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Torah Sparks

December 8, 2007 – 28 Kislev 5768

Annual: Genesis Genesis 41:1-44:17 (Etz Hayim, p. 250; Hertz p. 155)
Triennial Cycle: Genesis 41:1-41:52 (Etz Hayim, p. 250; Hertz p. 155)
Maftir: Numbers 7:30 – 7:35 (Etz Hayim, p. 808; Hertz p. 598)
Haftarah: Zehariah 2:14 – 4:7 (Etz Hayim, p. 1270; Hertz p. 987)

Prepared by Rabbi Joyce Newmark
Teaneck, New Jersey

Torah Portion Summary

Pharaoh dreams of seven lean cows devouring seven fat cows and seven thin ears of grain consuming seven healthy ears. He is disturbed by his dreams, but none of his magicians can interpret them. The chief cupbearer now remembers Joseph and his ability to interpret dreams. Pharaoh sends for Joseph, who tells him that his dreams are God’s way of informing Pharaoh about seven years of abundance, to be followed by seven years of famine. Joseph then advises Pharaoh to appoint someone to oversee the collection and storage of surplus food in the prosperous years so that it will be available for the years of scarcity. Pharaoh sees the wisdom of the plan and appoints Joseph to the position, giving him many honors and a wife who bears him two sons. After the seven years of plenty have passed, the famine begins in Egypt and surrounding lands. Jacob sends 10 of his sons – all but Benjamin – to Egypt to buy food. When the brothers come before the viceroy of Egypt – Joseph – he recognizes them but they do not recognize him. Joseph accuses them of being spies and when they protest, Joseph agrees to hold Shimon hostage until they return with Benjamin to prove their innocence. When the brothers tell Jacob what has happened, he refuses to let Benjamin go to Egypt. However, the famine continues and Jacob reluctantly allows Benjamin to accompany his brothers to Egypt to buy food. Joseph has the brothers brought to his house, where he serves them a feast. However, Joseph tells his steward to hide his silver goblet in Benjamin’s sack. After the brothers depart for home, Joseph sends his men after them to apprehend the “thief.” Joseph tells the brothers he will keep the one who stole the goblet as his slave and the others are free to return home.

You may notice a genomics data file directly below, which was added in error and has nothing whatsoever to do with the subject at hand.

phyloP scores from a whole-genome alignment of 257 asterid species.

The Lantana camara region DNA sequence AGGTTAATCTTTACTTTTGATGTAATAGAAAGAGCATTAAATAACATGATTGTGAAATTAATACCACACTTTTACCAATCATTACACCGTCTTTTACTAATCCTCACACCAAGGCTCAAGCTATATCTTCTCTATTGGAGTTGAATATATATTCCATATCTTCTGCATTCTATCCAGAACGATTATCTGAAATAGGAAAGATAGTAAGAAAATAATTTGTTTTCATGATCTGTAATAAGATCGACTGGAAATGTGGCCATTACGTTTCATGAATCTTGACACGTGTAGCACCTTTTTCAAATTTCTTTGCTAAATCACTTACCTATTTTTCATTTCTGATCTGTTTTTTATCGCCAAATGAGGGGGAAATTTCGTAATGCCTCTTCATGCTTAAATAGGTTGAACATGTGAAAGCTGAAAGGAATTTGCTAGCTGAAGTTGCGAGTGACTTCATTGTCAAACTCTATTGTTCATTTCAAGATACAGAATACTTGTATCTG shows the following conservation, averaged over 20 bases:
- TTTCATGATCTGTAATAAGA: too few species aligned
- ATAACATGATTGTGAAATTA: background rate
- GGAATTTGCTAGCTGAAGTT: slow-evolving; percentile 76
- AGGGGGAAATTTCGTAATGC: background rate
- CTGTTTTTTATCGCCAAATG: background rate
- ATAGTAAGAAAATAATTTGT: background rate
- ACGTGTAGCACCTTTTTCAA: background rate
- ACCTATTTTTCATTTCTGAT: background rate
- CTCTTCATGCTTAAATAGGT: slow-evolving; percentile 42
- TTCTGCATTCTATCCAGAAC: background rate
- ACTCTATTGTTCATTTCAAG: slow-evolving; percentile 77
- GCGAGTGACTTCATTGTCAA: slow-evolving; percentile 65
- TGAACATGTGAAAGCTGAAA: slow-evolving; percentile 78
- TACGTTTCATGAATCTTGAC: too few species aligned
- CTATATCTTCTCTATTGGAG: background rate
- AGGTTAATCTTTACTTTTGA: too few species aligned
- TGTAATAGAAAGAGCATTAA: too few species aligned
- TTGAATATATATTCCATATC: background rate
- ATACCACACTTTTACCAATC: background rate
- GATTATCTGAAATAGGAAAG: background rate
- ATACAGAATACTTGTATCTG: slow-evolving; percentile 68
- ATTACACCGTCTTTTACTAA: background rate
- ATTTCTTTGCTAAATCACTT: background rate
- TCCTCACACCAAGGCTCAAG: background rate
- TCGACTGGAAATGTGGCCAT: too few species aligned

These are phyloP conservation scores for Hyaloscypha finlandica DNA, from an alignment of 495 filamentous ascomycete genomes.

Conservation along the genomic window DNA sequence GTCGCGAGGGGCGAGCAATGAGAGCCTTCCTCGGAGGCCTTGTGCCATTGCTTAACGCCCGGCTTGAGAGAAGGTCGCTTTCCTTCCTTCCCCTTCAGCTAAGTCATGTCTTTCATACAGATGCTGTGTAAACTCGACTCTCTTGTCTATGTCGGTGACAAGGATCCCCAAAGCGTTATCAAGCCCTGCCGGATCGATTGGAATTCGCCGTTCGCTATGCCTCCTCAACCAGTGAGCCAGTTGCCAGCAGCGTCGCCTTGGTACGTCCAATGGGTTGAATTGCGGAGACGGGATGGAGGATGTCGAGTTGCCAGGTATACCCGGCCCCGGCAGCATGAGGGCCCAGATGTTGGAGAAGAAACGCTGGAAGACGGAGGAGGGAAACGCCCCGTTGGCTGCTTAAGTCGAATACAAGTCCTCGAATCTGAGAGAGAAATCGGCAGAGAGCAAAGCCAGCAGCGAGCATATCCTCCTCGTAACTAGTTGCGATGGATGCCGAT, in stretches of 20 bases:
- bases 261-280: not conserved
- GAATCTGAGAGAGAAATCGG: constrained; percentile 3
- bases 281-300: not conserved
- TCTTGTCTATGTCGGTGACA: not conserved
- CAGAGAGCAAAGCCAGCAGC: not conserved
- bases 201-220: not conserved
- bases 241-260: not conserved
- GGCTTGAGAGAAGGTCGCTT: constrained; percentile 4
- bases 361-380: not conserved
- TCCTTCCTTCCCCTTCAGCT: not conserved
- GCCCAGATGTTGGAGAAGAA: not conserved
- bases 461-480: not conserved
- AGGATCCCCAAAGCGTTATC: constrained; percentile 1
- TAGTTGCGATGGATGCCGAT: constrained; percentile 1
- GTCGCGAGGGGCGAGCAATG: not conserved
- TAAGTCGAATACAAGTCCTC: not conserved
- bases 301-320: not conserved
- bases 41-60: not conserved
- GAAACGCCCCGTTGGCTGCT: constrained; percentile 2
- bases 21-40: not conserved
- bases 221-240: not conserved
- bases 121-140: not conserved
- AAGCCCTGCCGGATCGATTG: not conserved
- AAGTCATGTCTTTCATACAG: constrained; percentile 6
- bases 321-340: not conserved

1. Such A Pretty Cow

After two years’ time, Pharaoh dreamed that he was standing by the Nile, when out of the Nile there came up seven cows, handsome and sturdy, and they grazed in the reed grass. (Beresheit 41:1-2)

  1. Handsome [elsewhere, beautiful of appearance], this is a sign of the days of plenty when creatures appear pleasing to each other, for the eye of one creature is not envious of the other. (Rashi [Rabbi Shlomo Yitzhaki, 1040-1105, France])
  2. They grazed in the reed grass [ba-ahu]. What is ba-ahu? Ba-ahava – in brotherhood, for when the good years come creatures become brothers one to another, and when the bad years come, creatures become strangers to their fellows; then they would look at each other and turn their faces away. (Tanhuma Miketz, siman 3)
  3. The torments of poverty deprive a man of his good sense and of the capacity to acknowledge his Creator. (Talmud Eruvin 41b)
  4. Ben Zoma taught: Who is rich? One who is happy with his portion. (Avot 4:1)
  5. Esau said, “I have much”... But Jacob said, “I have everything.” (33:9-11) The Hafetz Hayim commented that with these two remarks we see the difference in world view between Jacob and Esau. Esau said he had a lot. Even though he had a large amount, he would still want more, for whoever has a hundred wants two hundred. Jacob, however, said “I have everything.” I am not missing anything at all. Esau constantly wanted more while Jacob felt great satisfaction in what he had. (Hafetz Hayim al HaTorah [Rabbi Israel Meir HaKohen, 1835-1933, Poland])